World Mental Health Day 2019: focus on suicide prevention

The World Health Organization recognizes World Mental Health Day on 10 October every year. This year’s theme set by the World Federation for Mental Health is suicide prevention. Every 40 seconds, someone loses their life to suicide. Each of us can play a role to help prevent it by making everyone well aware.

According to statics data of WHO, Close to 800000 people die by suicide every year. Furthermore, for each suicide, there are more than 20 suicide attempts. Suicides and suicide attempts have a ripple effect that impacts families, friends, colleagues, communities and societies. Suicides are preventable. Much can be done to prevent suicide at individual, community and national levels.

Suicide occurs throughout the lifespan. It is the second leading cause of death among 15-29 year-olds globally, the younger generation who is much needed to develop this world. Suicide occurs in all regions of the world. In fact, 79% of global suicides happen in low- and middle-income countries.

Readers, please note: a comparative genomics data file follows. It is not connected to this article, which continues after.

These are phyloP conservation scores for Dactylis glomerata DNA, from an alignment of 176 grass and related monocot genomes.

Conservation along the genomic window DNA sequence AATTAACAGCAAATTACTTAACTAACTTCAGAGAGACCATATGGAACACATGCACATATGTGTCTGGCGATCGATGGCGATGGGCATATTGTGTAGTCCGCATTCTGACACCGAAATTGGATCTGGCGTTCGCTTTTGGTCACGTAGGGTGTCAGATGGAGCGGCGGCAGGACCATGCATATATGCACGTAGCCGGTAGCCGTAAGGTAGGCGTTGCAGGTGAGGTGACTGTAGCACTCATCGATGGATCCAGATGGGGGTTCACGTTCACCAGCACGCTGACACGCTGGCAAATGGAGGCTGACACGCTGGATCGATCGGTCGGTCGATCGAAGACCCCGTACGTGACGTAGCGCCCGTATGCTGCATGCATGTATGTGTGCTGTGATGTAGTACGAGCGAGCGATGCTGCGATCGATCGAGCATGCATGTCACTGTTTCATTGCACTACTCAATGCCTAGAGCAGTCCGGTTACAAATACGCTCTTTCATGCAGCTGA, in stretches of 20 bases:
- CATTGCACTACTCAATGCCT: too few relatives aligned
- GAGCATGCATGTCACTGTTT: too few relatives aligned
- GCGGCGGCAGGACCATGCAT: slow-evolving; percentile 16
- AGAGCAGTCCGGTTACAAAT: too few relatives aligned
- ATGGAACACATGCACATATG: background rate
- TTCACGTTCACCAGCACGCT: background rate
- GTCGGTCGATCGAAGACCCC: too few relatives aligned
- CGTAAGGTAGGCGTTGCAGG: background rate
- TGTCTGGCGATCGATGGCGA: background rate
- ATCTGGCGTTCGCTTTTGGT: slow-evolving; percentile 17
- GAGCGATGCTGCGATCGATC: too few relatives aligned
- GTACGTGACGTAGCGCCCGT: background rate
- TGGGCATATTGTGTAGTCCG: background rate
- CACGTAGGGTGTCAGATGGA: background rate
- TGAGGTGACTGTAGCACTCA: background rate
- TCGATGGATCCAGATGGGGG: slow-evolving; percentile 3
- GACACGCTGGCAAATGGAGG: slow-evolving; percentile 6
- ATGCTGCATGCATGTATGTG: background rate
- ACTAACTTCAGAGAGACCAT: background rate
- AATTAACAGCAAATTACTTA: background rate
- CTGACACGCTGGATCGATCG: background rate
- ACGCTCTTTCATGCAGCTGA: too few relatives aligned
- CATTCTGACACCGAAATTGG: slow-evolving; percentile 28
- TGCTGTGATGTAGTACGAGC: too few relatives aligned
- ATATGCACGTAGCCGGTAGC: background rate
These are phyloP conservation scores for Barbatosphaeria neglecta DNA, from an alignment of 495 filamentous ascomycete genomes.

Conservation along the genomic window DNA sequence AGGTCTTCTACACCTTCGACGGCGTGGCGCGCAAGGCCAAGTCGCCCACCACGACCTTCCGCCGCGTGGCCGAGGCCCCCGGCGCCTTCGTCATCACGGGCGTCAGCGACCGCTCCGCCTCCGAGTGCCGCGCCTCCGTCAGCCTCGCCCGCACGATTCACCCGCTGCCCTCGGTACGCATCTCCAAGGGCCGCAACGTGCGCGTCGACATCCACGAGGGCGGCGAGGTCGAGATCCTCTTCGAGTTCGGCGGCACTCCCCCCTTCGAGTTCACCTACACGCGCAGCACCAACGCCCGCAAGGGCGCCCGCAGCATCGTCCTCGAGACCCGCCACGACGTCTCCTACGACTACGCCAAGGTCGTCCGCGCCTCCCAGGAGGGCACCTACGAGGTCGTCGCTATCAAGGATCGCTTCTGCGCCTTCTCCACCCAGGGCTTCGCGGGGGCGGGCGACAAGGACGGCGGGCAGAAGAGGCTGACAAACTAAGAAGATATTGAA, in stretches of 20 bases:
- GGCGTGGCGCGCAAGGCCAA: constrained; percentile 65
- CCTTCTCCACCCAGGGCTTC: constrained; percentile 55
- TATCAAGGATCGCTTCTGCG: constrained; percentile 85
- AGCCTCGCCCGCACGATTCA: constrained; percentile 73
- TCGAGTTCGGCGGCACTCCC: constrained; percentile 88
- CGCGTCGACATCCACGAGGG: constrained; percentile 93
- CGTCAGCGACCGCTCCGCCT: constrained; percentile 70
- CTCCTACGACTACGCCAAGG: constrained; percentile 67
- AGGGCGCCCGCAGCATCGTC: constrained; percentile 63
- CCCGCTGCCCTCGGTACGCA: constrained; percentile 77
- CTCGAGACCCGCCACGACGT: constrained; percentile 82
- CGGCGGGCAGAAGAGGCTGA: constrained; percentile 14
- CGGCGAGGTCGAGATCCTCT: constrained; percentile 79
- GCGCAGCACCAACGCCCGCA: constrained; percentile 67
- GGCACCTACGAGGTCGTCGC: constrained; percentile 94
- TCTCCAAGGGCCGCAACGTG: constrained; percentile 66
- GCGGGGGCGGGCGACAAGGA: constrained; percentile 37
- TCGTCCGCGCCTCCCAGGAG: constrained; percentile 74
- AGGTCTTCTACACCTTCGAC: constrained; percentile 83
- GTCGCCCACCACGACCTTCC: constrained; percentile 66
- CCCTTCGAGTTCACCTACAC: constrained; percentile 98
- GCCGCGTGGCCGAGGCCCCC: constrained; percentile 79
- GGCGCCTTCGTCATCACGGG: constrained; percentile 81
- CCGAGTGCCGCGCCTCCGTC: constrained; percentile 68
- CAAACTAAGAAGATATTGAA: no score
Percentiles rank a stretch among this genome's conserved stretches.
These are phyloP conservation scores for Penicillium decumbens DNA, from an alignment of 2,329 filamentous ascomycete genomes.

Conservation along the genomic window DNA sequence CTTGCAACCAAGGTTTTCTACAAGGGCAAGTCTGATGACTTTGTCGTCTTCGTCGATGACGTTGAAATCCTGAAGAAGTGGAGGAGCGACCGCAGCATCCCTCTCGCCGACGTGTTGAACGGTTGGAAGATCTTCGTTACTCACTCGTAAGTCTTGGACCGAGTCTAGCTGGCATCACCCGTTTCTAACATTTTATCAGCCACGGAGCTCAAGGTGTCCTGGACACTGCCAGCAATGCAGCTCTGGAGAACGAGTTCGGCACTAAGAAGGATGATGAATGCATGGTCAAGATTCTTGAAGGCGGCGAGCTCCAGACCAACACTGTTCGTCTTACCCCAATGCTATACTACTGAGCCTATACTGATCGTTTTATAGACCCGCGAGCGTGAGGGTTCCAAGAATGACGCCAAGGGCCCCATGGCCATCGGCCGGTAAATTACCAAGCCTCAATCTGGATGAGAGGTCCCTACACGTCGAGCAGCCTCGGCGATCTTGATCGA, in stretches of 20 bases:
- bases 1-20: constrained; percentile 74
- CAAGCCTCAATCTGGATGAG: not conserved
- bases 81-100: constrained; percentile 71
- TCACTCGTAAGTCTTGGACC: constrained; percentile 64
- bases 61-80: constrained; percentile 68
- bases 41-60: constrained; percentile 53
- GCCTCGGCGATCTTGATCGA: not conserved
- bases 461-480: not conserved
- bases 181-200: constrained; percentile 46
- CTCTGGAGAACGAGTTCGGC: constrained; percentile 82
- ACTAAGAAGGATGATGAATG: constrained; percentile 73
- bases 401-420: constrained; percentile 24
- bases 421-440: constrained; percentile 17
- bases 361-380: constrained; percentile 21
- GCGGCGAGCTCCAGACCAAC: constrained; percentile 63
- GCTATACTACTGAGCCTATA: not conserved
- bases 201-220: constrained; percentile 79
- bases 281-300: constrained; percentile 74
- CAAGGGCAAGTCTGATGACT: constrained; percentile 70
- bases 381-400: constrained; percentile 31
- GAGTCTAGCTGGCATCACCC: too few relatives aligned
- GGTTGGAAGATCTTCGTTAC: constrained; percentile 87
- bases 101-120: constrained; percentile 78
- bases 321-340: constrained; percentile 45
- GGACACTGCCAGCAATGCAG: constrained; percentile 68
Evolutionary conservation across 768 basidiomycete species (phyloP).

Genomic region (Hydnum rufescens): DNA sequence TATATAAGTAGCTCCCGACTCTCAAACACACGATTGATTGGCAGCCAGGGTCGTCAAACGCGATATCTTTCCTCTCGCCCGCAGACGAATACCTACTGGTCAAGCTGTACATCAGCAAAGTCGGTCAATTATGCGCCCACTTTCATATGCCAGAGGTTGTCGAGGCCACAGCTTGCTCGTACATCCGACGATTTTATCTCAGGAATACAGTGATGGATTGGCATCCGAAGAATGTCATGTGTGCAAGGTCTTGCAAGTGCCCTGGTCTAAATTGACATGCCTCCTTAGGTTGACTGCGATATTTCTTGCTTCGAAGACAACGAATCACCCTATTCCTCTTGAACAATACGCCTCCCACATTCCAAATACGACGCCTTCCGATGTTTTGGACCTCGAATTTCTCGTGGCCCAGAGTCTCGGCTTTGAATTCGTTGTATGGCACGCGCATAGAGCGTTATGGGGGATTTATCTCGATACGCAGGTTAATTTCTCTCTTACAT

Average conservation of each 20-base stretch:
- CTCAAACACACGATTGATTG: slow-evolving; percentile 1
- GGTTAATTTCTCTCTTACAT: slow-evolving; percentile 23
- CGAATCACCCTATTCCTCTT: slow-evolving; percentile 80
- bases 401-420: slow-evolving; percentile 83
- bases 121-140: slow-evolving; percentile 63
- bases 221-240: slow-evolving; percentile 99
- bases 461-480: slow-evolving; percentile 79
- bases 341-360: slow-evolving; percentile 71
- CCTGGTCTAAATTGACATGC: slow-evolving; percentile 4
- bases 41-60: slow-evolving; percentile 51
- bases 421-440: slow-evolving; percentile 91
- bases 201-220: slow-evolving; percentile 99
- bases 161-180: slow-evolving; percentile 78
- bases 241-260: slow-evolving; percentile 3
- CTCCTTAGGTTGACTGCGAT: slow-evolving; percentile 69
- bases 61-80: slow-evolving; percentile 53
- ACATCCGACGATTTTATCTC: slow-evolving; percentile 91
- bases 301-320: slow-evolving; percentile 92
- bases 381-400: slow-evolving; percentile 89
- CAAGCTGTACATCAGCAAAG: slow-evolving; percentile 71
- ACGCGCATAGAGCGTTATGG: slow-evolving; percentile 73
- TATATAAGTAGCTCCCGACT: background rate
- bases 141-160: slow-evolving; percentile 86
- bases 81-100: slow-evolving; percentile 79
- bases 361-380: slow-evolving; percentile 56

While the relation between suicide and mental disorders (in particular, depression and alcohol use disorders) is well established, many suicides happen spontaneously in moments of catastrophe. Further risk factors include the experience of loss, isolation, discrimination, a relationship break-up, financial problems, chronic pain and illness, violence, abuse, and conflict or other humanitarian tragedies. The strongest risk factor for suicide is a prior suicide attempt.

Much can be done to prevent suicide. WHO recommends four key interventions which have proven to be effective.

  • restricting access to means
  • helping young people develop skills to cope with life’s pressures
  • early identification and management of people who are thinking about suicide or who have made a suicide attempt, keeping follow-up contact in the short and longer-term
  • working with the media to ensure responsible reporting of suicide.

Collectively, WHO’s approach to suicide prevention is known as LIVE LIFE (leadership, interventions, vision and evaluation). This approach is the source on which comprehensive national suicide prevention strategies should be established.

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